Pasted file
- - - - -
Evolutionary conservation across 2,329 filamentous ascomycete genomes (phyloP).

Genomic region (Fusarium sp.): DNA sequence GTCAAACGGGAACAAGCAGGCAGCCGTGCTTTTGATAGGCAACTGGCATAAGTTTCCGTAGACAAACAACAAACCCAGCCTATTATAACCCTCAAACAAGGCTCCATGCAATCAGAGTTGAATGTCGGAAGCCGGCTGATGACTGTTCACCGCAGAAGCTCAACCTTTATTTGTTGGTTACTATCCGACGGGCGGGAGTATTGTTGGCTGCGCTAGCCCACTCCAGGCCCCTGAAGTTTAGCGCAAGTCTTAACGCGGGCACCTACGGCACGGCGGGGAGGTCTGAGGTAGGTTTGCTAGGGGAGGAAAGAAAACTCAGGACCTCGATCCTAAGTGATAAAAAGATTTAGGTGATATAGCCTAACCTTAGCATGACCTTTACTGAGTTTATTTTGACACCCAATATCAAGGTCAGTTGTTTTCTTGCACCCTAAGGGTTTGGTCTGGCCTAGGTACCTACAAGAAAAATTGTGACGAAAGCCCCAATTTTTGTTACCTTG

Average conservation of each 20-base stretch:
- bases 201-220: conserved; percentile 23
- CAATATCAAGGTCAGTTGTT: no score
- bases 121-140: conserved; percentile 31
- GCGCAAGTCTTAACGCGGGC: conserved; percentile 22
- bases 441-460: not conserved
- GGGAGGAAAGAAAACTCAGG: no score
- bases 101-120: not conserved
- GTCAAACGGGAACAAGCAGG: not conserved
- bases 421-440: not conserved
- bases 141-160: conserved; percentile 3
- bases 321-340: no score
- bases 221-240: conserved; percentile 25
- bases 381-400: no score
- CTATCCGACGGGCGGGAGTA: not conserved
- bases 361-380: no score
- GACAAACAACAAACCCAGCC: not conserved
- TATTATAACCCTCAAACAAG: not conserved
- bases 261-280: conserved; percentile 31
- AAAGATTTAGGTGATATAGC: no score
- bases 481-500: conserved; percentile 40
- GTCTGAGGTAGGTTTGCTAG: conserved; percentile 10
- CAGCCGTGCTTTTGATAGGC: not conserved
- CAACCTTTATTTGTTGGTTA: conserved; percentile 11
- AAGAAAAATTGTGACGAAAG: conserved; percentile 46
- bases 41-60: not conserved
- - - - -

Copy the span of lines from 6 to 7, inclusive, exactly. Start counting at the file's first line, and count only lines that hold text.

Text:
- bases 121-140: conserved; percentile 31
- GCGCAAGTCTTAACGCGGGC: conserved; percentile 22